Classic clinicopathological factors such as tumor size, nodal status, histological grade, and human epidermal growth factor receptor 2 (HER2) co-expression are important predictors of patient outcome and are commonly factored into treatment algorithms for HR+ tumors, but their relationship to relapse patterns is less clear. A retrospective analysis of 3,000 patients with early-stage breast cancer demonstrated that larger tumor size predicted for both early recurrences (0 to 5 years after diagnosis) and late recurrences (5 to 12 years after diagnosis), but did not predict for late recurrences when controlled for nodal status.[6] In contrast, nodal involvement was a good predictor of both early and late recurrences. Although tumor burden is incorporated in prognostic tools such as Adjuvant! Online (, current clinical and molecular tools generally select for relapse primarily in the first 5 years and not for late relapse.[5] Another retrospective analysis of 400 patients found no association between histological grade and time of relapse.[5] In a meta-analysis of 10,000 patients, HER2 and HR coexpression was associated with poorer outcomes than HR+, HER2–non-amplified (HER2−) tumors.[11]

Invasive lobular carcinoma (ILC) represents the second most common breast cancer histological subtype, accounting for 10% to 15% of breast cancers, and the vast majority express HR. ILC differs from invasive ductal carcinomas (IDCs) with respect to epidemiology, clinicopathological features, and natural history.[12] In early-stage breast cancer, patients with ILC have a better overall survival (OS) in the first 10 years after diagnosis compared with those who have IDC, but the opposite was observed with longer follow-up.[13] It is unclear whether these observed differences in the natural history can be explained solely by differences in histology, or whether they are influenced by the different distribution of molecular subtypes.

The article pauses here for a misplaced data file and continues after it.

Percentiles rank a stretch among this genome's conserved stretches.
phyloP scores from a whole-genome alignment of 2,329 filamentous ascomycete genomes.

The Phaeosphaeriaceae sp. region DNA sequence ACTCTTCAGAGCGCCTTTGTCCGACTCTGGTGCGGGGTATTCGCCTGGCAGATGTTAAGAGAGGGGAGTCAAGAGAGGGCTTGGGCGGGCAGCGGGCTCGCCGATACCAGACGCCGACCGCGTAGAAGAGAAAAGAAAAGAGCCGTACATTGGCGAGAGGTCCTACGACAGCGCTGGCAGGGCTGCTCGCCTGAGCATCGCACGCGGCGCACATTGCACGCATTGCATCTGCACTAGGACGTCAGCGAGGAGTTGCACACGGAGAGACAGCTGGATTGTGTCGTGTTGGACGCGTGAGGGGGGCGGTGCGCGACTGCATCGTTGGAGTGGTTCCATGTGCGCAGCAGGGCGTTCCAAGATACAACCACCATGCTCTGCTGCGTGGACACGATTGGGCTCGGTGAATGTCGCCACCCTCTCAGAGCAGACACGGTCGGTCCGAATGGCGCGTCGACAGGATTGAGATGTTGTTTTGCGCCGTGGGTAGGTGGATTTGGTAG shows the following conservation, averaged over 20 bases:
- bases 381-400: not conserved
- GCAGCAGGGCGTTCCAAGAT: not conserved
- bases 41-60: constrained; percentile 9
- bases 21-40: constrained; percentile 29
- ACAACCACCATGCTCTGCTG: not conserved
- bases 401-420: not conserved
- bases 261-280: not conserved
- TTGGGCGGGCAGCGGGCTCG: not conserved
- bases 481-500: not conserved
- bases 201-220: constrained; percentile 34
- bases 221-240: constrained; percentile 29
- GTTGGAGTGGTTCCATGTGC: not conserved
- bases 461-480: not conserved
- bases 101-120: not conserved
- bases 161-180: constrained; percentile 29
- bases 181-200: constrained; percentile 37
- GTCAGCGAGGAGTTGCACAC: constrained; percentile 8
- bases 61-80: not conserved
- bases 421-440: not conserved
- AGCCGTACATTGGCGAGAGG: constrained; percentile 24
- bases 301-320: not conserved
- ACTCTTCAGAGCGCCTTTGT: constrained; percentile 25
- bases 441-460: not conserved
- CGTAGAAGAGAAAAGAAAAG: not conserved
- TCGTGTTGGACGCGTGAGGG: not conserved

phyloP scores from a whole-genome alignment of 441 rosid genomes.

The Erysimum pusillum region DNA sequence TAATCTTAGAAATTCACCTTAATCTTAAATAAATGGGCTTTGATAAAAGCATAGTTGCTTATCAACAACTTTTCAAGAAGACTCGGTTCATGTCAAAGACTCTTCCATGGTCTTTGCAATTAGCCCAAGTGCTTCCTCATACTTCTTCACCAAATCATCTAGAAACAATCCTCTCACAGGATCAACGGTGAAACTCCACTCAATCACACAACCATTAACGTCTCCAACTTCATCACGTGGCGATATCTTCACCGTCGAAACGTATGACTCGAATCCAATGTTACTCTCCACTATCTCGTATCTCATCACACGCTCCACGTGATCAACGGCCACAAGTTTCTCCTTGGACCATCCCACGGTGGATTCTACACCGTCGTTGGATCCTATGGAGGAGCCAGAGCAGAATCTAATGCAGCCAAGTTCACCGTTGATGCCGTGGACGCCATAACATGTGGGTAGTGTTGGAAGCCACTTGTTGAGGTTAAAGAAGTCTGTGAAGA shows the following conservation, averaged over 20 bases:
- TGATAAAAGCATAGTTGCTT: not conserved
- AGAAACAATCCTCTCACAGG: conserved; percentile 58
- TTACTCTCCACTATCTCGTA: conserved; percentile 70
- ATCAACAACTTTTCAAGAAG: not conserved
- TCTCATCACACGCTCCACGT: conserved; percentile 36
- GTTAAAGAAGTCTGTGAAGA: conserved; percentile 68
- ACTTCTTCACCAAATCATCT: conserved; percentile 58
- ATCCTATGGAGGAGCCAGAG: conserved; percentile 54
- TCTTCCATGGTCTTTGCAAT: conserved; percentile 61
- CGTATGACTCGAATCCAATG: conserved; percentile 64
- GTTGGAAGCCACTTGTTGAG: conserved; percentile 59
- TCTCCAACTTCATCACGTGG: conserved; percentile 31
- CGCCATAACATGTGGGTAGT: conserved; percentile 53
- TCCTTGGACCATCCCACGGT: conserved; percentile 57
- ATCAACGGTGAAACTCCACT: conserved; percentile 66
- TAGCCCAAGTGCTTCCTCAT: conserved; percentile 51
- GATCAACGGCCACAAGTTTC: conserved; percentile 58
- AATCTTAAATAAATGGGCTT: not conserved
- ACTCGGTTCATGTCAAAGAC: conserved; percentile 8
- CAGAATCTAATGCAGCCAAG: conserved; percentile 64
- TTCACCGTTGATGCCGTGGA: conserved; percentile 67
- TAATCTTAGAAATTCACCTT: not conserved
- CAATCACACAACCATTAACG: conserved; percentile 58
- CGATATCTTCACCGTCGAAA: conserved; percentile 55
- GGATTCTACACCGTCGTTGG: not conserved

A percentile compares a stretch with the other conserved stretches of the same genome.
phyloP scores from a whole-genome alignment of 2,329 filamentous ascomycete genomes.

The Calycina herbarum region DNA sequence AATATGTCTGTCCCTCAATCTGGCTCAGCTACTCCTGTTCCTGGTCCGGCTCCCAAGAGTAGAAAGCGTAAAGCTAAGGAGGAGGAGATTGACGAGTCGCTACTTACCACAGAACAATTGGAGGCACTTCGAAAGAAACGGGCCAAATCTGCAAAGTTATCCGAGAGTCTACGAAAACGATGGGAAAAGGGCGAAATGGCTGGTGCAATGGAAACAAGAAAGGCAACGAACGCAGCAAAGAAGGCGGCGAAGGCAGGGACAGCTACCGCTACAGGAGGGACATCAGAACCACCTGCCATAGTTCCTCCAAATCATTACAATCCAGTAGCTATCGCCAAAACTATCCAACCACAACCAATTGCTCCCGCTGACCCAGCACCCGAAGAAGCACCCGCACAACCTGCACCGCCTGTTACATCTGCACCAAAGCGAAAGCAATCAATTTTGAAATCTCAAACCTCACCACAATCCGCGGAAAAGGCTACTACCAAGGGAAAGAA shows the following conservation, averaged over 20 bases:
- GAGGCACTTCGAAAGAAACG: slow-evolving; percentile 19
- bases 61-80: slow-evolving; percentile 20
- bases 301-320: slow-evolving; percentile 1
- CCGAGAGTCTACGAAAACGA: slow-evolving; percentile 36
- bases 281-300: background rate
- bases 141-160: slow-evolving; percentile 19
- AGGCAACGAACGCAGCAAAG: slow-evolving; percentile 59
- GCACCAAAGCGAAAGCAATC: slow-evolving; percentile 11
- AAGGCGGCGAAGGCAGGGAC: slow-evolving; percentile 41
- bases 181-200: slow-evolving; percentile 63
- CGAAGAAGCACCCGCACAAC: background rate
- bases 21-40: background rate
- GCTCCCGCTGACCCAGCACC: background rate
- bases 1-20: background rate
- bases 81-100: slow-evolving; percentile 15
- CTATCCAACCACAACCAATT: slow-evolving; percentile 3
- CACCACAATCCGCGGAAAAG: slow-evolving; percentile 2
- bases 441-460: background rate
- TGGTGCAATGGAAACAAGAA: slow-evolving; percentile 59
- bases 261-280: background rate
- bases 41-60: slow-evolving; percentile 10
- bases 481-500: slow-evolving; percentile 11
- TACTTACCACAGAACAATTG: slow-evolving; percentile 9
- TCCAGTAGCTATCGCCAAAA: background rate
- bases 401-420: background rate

Molecular subtyping of breast cancer represents a major advance and includes at least two luminal subtypes (luminal A and B), each with distinct pathological characteristics and disease outcomes.[4] Luminal A tumors are characterized by ER-regulated genes and better outcomes, while luminal B tumors have higher genomic grade values and are associated with poorer outcomes.[14] Several multigene expression signatures and PAM50, a multi-gene expression signature using reverse transcriptase polymerase chain reaction (RT-PCR) to classify breast tumors into their major “intrinsic” subtypes,[15] have been shown to provide prognostic value in early-stage breast cancer beyond traditional clinicopathological risk assessment.[16,17] These include Oncotype DX (Genomic Health),[8] MammaPrint (Agendia),[18] and Genomic Grade Index (Ipsogen),[19] which also provide additional information on the benefit of chemotherapy in early-stage breast cancer.[16] The common denominator in these multigene signatures is the inclusion of proliferation genes in their indices,[8,16] and they tend to identify patients at higher risk of early relapse.[5] The combination of Ki67, HR, and HER2 expression have been used by some groups as an immunohistochemistry (IHC)-based surrogate for the molecular subtypes, with variable cut-off points for Ki67 proposed to differentiate between the low-proliferation luminal A and the high-proliferation luminal B tumors.[20] A retrospective analysis of 2,000 patients with node-negative breast cancer from two phase III trials at a median follow-up of 13 years found that while patients with both IHC-defined luminal A and B tumors had a persistently elevated risk of late recurrence over time, patients with luminal B tumors had higher distant recurrence rates and significantly worse survival outcomes compared with those who had luminal A tumors.[21] Therefore, both luminal A and B subtypes contribute to early and late recurrences, and there are few data to support the common assumption that luminal B tumors relapse early and luminal A tumors relapse late.